Environmental Justice · Public Involvement · Technology

Environmental Justice, Technology, and the Planning Process

Wheeler’s cautionary note concerning technology is well-taken.  I work in the transportation industry and am the public involvement technical lead for the office in which I work, which consists of approximately 35 people.  I routinely work with PennDOT and the Pennsylvania Transportation Planning Partners (Metropolitan Planning Organizations and Rural Planning Organizations, of which there are 21 in the Commonwealth), many of which have staffs filled with many young professionals who have grown up with social media and e-communications and are raring to convert all public participation to digital communications.  While I appreciate their desire to become paperless and support the initiatives with which they are moving forward in their agencies’ communications, I often have to remind them that not all populations have access to digital communications, due to income, discomfort, distrust (or in the case of my grandfather, stubbornness).  Robertson (2010) notes that there is a need to provide services to all members of the public.  While e-participation might bring some citizens into the process who might otherwise have been left out, it might also leave others behind.

As e-participation in the planning process becomes more and more frequent, there is a growing concern among some that minority and low-income populations might be left out of the discussions due to a lack of access to in the internet.  Reddick and Norris (2013) define the purpose of e-participation as being to encourage citizens to be able to have an impact and actually make changes in government and its policies through active public involvement.  They also note that the use of e-government by the public is correlated to income and the local governments in areas of higher income generally have more resources, implying that there is less use in areas with lower income because the government doesn’t have as many e-resources.  However, based on my experience working with the public during the planning and project development processes, fewer members of the general public will have access to computers and the internet in lower income communities.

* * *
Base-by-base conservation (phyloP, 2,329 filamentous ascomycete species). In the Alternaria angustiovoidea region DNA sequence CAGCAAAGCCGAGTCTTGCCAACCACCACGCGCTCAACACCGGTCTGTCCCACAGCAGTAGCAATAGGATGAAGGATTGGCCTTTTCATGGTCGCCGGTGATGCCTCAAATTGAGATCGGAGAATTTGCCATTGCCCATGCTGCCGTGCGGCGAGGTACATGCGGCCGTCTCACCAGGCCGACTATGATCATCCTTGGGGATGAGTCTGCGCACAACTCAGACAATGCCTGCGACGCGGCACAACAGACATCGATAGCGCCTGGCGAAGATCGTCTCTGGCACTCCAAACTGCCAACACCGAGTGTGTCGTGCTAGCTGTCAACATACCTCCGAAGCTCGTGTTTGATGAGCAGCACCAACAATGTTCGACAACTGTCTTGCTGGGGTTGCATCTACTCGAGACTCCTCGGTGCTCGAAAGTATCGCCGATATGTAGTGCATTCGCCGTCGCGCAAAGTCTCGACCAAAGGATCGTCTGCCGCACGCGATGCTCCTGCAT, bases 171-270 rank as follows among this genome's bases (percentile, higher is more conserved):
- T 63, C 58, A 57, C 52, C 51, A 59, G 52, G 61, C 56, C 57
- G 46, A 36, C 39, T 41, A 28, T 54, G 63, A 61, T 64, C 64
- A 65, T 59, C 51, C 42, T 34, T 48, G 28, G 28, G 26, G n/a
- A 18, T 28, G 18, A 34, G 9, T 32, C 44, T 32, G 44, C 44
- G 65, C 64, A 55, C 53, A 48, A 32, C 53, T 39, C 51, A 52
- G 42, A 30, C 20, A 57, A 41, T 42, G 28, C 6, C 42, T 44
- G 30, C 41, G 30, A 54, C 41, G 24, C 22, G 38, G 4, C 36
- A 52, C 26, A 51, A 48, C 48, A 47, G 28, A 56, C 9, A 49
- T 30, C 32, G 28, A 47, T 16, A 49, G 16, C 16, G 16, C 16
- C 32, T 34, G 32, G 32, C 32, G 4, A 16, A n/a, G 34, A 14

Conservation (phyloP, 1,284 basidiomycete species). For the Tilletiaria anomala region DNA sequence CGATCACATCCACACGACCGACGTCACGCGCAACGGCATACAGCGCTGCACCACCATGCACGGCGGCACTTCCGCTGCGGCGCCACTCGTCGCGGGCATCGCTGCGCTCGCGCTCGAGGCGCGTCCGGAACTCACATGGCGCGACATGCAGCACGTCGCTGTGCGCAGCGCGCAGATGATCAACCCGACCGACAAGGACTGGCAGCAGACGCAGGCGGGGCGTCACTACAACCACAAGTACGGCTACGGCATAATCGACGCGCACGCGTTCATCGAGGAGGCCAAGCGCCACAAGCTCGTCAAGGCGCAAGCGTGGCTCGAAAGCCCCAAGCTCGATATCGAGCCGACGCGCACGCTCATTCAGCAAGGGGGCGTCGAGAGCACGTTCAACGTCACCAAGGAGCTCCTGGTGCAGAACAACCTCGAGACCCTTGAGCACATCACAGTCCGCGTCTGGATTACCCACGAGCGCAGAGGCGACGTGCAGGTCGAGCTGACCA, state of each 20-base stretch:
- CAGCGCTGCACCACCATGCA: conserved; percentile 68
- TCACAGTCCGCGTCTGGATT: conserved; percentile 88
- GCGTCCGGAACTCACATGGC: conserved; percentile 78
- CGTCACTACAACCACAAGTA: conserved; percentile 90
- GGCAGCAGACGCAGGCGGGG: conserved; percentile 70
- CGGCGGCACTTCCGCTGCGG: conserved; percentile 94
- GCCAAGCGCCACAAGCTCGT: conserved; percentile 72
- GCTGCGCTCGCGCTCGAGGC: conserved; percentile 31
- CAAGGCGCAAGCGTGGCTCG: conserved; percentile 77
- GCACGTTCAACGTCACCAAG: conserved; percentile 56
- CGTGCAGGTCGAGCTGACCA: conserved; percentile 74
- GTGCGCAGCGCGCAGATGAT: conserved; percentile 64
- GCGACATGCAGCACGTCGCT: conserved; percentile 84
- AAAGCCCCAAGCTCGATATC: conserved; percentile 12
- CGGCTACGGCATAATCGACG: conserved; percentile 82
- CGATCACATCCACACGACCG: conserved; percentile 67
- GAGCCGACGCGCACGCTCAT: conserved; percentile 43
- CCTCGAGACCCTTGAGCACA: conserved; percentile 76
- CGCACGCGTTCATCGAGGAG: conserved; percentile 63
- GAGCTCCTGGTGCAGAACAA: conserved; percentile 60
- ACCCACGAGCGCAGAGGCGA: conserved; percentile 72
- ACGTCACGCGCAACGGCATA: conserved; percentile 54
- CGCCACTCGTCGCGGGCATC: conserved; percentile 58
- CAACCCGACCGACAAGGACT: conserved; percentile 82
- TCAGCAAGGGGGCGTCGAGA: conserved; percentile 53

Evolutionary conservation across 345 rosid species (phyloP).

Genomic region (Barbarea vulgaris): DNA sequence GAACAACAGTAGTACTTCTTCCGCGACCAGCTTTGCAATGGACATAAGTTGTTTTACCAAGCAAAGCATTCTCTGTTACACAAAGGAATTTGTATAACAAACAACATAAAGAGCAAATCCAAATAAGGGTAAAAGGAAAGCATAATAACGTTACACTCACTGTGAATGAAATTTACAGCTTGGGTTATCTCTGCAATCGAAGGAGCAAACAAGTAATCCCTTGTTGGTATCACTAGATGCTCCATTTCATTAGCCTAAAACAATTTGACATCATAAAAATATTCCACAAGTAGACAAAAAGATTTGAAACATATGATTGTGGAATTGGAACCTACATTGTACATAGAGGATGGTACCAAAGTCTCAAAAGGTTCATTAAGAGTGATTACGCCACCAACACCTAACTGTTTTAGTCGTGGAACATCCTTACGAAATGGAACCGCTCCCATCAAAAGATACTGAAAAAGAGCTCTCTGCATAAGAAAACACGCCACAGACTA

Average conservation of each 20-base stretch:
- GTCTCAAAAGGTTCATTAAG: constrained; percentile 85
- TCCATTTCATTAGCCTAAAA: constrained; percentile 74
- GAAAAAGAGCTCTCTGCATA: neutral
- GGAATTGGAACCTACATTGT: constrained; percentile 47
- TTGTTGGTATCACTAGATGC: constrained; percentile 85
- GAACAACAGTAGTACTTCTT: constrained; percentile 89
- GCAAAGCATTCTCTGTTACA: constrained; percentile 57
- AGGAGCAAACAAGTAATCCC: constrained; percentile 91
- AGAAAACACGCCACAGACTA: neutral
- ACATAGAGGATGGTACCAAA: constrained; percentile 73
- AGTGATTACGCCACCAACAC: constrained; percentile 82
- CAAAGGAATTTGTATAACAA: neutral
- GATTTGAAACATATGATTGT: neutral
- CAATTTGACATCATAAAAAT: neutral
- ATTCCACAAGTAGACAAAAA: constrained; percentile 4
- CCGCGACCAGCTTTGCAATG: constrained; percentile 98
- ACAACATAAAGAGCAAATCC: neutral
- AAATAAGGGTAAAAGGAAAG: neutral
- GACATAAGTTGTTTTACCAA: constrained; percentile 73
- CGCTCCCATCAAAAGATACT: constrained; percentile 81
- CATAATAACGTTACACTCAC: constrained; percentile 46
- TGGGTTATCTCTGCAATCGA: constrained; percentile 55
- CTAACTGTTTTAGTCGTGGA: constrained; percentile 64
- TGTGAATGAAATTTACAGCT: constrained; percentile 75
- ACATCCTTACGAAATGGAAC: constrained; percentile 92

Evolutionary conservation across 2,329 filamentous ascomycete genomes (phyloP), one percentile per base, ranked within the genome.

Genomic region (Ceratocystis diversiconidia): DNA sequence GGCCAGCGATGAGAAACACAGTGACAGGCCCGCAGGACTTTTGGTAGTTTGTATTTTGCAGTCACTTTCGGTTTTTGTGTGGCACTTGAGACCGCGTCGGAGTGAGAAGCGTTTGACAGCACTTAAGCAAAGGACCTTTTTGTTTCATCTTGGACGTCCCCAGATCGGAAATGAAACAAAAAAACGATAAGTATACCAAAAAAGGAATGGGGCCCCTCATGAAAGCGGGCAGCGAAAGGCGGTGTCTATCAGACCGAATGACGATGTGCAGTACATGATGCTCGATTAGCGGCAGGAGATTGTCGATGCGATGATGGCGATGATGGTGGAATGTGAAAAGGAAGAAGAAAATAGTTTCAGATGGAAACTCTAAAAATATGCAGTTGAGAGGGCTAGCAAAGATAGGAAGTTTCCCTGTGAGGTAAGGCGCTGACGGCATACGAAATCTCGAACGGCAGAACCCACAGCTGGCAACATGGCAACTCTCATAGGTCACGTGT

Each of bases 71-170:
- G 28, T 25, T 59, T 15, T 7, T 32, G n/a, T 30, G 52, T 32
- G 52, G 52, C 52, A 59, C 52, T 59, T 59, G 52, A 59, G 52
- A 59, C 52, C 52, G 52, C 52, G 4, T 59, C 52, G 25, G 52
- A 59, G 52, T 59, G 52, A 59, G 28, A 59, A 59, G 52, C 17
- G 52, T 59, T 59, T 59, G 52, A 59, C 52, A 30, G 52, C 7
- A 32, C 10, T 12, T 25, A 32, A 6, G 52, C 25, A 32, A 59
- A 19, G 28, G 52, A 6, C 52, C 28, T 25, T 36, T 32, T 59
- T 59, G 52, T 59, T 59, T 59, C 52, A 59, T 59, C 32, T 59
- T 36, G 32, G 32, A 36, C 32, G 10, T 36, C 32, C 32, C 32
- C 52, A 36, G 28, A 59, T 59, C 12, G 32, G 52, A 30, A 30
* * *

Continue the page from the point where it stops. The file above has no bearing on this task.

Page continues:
Reddick and Norris (2013) also found that the higher the percentage of population that was white, the greater support there was by local government officials for supporting e-participation.  This may be due in part due to distrust by some minorities of the government.  Many government officials, even in areas with high percentages of minorities, are white.  Ethnicity is also sometimes correlated with income, making it even more crucial that these populations be provided with adequate access to communications during the planning process, particularly when transit planning is being undertaken.

As Evans and Yen (2007) have pointed out, older Americans are often feel uncomfortable with new technology, even if they have access to it, and are reluctant to try new things.  They are not considered an Environmental Justice community under Executive Order 12898 (which only applies to low-income and minority populations), but they are a population that still needs to be actively accommodated throughout the public participation process. They may also not trust digital communications and be concerned that their transactions will be lost of that they will not receive what they need.  Robertson has noted, (2010) in some surveys, a majority of respondents felt that there is a great deal of incorrect information and propaganda on the internet.  He lists challenges that must be dealt with by governments using e-participation, three of which are education, accessibility, and citizen awareness and confidence.

Another observation I have made on interacting with the public through e-media:  People get angry if there is no response to their comments.  I have been peripherally involved in a project where there was a comment section.  Members of the public had to actually register before they could make comments, which seems unnecessarily burdensome.  The purpose was to collect demographic data, which often makes people uncomfortable.  In addition, the project developers were not at all responsive to the comments, and when contacted by telephone or email, denied ever receiving some of the comments.  E-participation systems need to be constantly monitored to ensure they are functioning properly and to provide timely responses.